“Well, get him out of here,” Landry said. “Either do it yourself, or find someone else, but get it done.”


“Yes sir,” Young said, already heading toward the door.


“Everett,” Mitchell said, falling in next to him as they threaded their way past. “He’s on twenty-one.  The infirmary.”


“I told him to—never mind,” Young said.


“Yeah.  We can talk about your neighbor later. He—“


Jackson and Vala nearly plowed into the pair of them as they entered the control room. “Daniel,” Mitchell snapped, “with me. Vala—you’re with Young.”


Jackson and Mitchell peeled away from them, heading toward the armory as Young and Vala stepped together into the hall.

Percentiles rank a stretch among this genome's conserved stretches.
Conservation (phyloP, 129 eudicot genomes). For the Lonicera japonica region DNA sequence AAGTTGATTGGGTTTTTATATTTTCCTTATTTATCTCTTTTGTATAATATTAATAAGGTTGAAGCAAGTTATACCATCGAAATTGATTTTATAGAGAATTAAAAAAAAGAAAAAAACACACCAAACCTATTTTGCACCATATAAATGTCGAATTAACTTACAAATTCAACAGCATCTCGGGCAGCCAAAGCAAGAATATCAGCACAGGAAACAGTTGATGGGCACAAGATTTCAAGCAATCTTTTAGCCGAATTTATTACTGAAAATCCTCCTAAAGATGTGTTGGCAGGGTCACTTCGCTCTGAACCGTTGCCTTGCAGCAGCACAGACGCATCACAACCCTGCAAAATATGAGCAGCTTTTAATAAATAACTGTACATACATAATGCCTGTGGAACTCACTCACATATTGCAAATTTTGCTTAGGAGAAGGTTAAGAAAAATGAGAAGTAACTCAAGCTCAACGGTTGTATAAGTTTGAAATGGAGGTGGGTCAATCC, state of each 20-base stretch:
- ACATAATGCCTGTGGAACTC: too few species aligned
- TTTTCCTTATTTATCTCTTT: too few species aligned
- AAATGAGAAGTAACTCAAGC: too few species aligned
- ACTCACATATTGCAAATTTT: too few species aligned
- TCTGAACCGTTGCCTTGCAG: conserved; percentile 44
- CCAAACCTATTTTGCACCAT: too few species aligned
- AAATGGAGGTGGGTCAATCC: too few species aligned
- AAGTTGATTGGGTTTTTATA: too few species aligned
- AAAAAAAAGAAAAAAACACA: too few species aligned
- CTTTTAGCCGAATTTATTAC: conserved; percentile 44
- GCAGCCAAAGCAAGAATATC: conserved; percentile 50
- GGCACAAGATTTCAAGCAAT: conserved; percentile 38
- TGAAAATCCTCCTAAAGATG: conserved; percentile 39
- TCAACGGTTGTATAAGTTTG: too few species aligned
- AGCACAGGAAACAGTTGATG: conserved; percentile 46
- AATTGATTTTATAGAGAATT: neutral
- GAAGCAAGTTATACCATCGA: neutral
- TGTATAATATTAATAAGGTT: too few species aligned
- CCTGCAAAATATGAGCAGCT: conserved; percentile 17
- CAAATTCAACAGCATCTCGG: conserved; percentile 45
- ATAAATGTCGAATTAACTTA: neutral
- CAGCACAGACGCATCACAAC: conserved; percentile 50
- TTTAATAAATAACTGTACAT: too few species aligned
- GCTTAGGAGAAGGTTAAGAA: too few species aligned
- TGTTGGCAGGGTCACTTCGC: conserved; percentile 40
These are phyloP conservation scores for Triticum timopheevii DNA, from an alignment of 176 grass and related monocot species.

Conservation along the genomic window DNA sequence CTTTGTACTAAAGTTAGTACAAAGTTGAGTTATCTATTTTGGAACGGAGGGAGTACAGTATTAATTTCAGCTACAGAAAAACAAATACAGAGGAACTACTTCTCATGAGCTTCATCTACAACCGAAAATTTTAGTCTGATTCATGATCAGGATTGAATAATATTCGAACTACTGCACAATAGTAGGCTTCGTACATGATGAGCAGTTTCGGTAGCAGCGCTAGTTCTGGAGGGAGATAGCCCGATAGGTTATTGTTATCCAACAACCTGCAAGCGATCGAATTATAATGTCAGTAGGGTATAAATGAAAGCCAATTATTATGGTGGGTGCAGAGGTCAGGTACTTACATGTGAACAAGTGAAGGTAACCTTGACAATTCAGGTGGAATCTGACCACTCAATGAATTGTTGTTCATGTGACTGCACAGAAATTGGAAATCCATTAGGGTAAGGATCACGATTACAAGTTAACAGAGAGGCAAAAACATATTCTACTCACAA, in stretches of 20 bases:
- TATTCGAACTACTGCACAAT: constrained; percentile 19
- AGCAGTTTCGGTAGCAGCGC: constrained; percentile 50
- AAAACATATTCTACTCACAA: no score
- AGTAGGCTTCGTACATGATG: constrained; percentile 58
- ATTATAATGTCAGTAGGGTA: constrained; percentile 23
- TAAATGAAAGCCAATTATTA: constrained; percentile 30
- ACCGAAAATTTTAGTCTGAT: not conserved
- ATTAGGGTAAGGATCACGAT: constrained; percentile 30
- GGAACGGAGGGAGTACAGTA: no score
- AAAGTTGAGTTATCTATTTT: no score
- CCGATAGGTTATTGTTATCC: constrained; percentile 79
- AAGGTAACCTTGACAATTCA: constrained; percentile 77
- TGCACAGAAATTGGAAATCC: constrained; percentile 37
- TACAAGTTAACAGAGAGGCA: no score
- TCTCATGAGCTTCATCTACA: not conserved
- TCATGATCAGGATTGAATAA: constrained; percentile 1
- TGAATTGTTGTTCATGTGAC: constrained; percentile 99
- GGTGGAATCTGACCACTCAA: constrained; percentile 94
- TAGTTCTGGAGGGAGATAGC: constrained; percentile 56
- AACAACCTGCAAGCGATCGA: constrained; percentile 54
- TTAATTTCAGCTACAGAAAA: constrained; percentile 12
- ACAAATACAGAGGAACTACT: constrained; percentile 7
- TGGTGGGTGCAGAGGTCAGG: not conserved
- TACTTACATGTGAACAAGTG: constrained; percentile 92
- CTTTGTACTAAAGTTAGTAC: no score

Young felt his eyes beginning to water. Already, the whitish haze had spread along the floor throughout the level, obscuring their boots as they headed away from the control room.


“Well, handsome,” Vala said, her whisper punctuated by a mostly muffled cough. “Where to?”


“Level twenty-one,” Young replied, the acrid air irritating his lungs as well. “We have to get Rush out of here.”


“Your neighbor?” Vala asked. “He’s here? Talk about bad timing.”


“Maybe,” Young said grimly. 


Vala shot him a significant look. “So I’m hoping this white stuff isn’t going to kill us.” She fanned the air in front of her face. “I vote for masks.” 


“Come on.” Young limped forward, trying to put the pain in his back out of his mind. “It’ll get better as we go up.”


“Right,” Vala said, barely audible over the approaching sound of gunfire. “Well, no time like the present.” She pulled her Zat. 


Young pulled his own sidearm and together they advanced back toward the periphery of the level.